He’s one of the most in-demand record producers in the world, and had a hand in the two hottest songs of 2013: “Get Lucky” by Daft Punk and “Blurred Lines” by Robin Thicke. While those songs were inescapable on radio and television last summer, Pharrell’s most recent hit, “Happy,” has taken a different path to prominence.
French director Yoann Lemoine and production team We Are From LA worked with Pharrell to create a unique video for “Happy.” The video is 24 hours long, and was shot all across Los Angeles, featuring dozens of celebrity cameos interspersed amongst shot after shot of people dancing happily. It took 11 days to shoot the video, though many of the shots were single takes. The video follows the course of the day in LA, with footage from dawn to dusk and through the night, with Pharrell appearing each hour.
The video quickly spawned thousands of fan remakes featuring people—at workplaces, business schools, college dorms—who are all happy. Faced with a viral hit, Pharrell’s label, Columbia Records/Sony Music, has turned a blind eye to possible copyright violations, and one can easily spend hours on YouTube flipping from one fan-vid to the next. There’s a special subcategory of these videos that I think of as “georemixes.”
The georemix builds on the idea that the original “Happy” video is a love letter to Los Angeles, a portrait of the city’s architecture, landscapes, people, and spirit—and moves the party to a new location. More than a thousand georemixes of “Happy” exist, and they portray happy people on all six continents.
Here's Pharrell on Oprah, watching a compilation of these remixes that bring his song around the world, from Detroit to Dakar:
In the 30 seconds of the video Oprah shows, we catch glimpses of happy Taiwanese women on a spa day, Icelanders dancing on a glacier, and Londoners strutting with Big Ben in the background. Pharrell’s reaction is the one many of us have had to the remixes of his video: he cries for a long time, overwhelmed not only by his success but by the experience of watching a simple idea—film yourself being happy—as it spreads around the world.
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“Happy” is not the first video that’s been georemixed. Last summer, I gave a talk at the MIT8 conference focused on remixes of PSY’s Gangnam Style and Baauer’s Harlem Shake. In researching these localized remixes, my students pointed me to Jay Z and Alicia Keys’ “Empire State of Mind,” remixed in remarkable fashion into “Newport State of Mind” by comics M-J Delaney, Alex Warren and Terema Wainwright. (The parody was further parodied by Welsh rappers Goldie Looking Chain, who complained that the Newport parodiers lacked local knowledge and cred.)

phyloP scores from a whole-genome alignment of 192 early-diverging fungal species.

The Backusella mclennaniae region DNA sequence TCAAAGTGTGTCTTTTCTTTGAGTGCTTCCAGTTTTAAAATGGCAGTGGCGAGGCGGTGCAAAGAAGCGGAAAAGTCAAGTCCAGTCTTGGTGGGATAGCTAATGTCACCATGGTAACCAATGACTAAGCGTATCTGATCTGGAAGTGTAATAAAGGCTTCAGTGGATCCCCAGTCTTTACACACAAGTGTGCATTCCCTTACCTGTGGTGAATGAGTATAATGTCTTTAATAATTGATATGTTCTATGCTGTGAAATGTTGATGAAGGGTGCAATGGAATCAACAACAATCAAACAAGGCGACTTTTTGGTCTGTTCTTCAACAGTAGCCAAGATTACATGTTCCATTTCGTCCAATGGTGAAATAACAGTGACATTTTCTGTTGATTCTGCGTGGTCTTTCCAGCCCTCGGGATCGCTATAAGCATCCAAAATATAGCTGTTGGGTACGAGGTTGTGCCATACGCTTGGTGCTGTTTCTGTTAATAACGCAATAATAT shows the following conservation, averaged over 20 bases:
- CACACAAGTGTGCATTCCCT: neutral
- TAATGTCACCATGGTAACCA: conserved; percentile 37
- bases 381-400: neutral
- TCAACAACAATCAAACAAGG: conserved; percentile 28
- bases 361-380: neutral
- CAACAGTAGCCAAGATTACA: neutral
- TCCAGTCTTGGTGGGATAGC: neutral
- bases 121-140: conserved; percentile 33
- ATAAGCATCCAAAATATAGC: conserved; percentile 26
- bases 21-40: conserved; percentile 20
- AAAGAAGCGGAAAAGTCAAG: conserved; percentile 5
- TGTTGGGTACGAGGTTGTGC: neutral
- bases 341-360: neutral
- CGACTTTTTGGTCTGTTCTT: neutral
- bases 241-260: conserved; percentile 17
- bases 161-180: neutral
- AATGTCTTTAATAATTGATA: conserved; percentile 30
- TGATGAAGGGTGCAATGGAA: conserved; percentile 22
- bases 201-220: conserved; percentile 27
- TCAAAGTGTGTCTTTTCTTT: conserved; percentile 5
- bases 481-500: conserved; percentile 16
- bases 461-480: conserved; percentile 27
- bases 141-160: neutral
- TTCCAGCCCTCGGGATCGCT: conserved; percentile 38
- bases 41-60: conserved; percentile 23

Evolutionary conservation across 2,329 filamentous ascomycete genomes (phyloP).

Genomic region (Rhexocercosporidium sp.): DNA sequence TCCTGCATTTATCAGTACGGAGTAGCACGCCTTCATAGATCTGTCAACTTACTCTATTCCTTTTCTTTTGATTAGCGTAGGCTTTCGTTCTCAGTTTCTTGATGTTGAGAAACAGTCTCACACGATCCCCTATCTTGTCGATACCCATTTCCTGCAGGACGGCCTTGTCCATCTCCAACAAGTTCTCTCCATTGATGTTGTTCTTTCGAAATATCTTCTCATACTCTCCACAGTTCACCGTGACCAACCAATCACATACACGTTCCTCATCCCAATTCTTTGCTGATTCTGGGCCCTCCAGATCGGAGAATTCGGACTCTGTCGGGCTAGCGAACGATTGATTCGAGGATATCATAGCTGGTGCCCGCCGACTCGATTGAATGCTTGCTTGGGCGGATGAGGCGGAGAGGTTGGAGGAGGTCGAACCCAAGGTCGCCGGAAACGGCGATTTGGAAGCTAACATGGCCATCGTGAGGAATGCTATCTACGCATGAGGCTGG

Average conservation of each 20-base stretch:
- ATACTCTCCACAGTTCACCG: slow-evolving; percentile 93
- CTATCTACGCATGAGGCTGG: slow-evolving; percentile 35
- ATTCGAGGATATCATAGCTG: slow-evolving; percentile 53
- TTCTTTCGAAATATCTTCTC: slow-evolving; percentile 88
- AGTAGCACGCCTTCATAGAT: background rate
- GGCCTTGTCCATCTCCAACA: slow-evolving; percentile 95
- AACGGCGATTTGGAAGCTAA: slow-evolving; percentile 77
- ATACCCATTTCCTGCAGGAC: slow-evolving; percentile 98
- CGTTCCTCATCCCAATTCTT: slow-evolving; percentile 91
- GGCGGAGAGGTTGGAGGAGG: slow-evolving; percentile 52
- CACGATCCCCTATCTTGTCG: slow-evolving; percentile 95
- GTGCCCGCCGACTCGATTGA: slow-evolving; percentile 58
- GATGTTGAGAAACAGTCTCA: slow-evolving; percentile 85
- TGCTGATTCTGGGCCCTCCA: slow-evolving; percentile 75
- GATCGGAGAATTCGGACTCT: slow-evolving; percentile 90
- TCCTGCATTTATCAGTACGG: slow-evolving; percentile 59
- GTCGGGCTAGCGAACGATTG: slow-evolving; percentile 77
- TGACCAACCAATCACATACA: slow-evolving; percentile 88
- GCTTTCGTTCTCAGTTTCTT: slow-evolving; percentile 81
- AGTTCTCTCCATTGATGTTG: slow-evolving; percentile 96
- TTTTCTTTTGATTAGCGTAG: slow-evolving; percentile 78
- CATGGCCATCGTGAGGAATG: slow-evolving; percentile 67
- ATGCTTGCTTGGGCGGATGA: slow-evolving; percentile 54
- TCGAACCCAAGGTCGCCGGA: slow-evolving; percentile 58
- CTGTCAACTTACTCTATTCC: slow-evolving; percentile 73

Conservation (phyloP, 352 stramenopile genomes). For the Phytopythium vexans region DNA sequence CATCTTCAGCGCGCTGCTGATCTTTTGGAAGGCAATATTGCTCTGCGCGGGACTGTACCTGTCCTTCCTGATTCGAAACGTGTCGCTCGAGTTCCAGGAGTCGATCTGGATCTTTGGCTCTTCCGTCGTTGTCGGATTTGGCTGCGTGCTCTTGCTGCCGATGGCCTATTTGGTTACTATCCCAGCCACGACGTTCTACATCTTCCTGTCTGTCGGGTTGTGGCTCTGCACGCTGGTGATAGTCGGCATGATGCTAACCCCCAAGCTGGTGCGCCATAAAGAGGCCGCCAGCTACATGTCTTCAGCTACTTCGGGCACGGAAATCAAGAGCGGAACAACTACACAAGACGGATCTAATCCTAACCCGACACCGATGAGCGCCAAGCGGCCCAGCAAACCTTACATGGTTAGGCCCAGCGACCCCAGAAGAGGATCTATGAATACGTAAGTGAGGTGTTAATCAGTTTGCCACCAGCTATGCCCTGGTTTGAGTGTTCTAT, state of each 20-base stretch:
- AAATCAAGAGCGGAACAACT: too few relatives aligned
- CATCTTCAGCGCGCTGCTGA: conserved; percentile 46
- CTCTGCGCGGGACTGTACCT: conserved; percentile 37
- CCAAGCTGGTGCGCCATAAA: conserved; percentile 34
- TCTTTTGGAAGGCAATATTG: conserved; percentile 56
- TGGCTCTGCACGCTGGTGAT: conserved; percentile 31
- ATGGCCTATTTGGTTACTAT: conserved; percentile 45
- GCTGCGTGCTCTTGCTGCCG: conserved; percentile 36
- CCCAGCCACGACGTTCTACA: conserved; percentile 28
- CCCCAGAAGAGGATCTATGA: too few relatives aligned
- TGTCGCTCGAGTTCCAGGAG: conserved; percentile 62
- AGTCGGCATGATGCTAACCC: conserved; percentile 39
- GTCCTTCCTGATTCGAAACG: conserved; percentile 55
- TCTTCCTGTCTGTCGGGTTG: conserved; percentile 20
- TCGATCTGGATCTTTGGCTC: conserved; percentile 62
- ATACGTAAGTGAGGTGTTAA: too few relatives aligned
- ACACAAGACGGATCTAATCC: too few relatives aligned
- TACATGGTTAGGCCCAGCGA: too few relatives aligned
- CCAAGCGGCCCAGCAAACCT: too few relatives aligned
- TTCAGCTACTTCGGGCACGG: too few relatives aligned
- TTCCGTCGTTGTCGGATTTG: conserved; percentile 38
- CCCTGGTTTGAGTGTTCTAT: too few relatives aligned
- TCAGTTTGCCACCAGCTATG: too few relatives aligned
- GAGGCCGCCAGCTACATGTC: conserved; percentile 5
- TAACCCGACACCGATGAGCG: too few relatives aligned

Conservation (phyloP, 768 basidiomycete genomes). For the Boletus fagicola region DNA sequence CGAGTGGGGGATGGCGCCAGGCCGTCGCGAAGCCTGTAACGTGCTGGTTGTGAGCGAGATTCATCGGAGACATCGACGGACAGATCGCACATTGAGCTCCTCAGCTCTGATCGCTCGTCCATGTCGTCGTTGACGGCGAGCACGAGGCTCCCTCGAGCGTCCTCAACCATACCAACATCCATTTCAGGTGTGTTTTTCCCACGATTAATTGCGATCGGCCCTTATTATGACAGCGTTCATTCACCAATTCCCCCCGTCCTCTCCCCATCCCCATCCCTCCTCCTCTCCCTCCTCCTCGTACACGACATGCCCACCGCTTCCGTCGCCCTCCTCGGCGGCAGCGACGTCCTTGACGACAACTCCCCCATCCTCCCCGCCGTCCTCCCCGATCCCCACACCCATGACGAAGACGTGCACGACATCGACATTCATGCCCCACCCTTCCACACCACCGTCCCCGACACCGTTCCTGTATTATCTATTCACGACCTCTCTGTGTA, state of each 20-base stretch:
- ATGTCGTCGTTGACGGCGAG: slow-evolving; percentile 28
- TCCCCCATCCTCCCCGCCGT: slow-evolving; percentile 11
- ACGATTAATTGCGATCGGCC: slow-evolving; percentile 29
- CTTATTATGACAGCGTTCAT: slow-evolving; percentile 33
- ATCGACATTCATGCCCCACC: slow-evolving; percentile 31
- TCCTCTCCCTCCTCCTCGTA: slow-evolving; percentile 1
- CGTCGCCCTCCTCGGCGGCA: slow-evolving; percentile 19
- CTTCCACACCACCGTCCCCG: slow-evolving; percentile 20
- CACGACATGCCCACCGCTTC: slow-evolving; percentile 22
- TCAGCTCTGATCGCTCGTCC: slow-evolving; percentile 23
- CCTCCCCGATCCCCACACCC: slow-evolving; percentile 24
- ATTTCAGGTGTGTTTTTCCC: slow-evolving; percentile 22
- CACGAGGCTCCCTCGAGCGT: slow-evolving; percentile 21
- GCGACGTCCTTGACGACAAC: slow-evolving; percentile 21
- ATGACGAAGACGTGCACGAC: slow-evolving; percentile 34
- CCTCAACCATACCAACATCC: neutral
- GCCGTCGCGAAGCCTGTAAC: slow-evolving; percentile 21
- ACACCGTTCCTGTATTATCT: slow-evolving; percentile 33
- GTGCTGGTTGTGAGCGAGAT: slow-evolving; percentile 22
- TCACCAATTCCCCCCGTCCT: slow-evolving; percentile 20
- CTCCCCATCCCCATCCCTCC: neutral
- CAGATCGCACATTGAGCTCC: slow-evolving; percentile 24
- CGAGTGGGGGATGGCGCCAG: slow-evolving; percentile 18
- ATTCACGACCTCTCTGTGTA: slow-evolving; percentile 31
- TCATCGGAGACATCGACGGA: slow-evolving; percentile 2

Here's the original Empire State of Mind:
And here's Newport State of Mind:
The georemix dates back to at least as early as 2005, when "Lazy Sunday," a digital short produced by The Lonely Island (and starring Saturday Night Live’s Chris Parnell and Andy Samberg) was remixed into parodies like "Lazy Muncie," showing Midwest pride, and "Lazy Ramadi," which replaces a search for cupcakes with a confrontation with Iraqi insurgents.
The "Lazy Sunday" georemix was born out of a mock East Coast/West Coast rap beef, which quickly set the tone for georemix videos. Each response is a retelling of the core story, transposed to a new location, bragging about local landmarks and habits.
While the braggadocio in these remixes is pure parody, there’s a sense in which each of these videos makes a claim to share the stage with the original. YouTube’s related videos feature means that there’s a chance that some of the 2 billion viewers of PSY’s "Gangnam Style" video will encounter Zigi’s “Ghana Style,” a georemix that relocates Seoul to Accra and replaces PSY’s horse dance with Ghanaian Azonto. (And if not through YouTube, viewers may encounter Zigi through the hundreds of listicles that advertise “10 Best Gangnam Style Parodies.”)
I think of the georemix as a claim to attention, a way of demanding part of the spotlight that shines on a popular video. It’s a very basic demand: accept that we’re part of this phenomenon, too.
In remixing "Gangnam Style," Zigi sends the message that Ghana has YouTube, is clued into global cultural trends, has its own distinct sound and dance style to share with the world, and can produce videos as technically proficient as anything coming from other corners of the world. To me, “Ghana Style” reads both as lighthearted celebration of a catchy tune that truly went global, and a political statement about a world where culture can spread from South Korea to Ghana to the U.S., not just from the U.S. and Europe to the rest of the world.
Of course, the georemix can also be purely political. Ai Wei Wei’s Gangnam style, titled "Grass Mud Horse Style," moves the dance into his studio in Beijing and is filmed almost entirely within the walls of that compound, alluding perhaps to the artist’s frequent arrests and detentions. (If the location doesn’t set the theme, his appearance a minute into the video, spinning handcuffs, certainly does.) Other georemixes take on specific issues explicitly.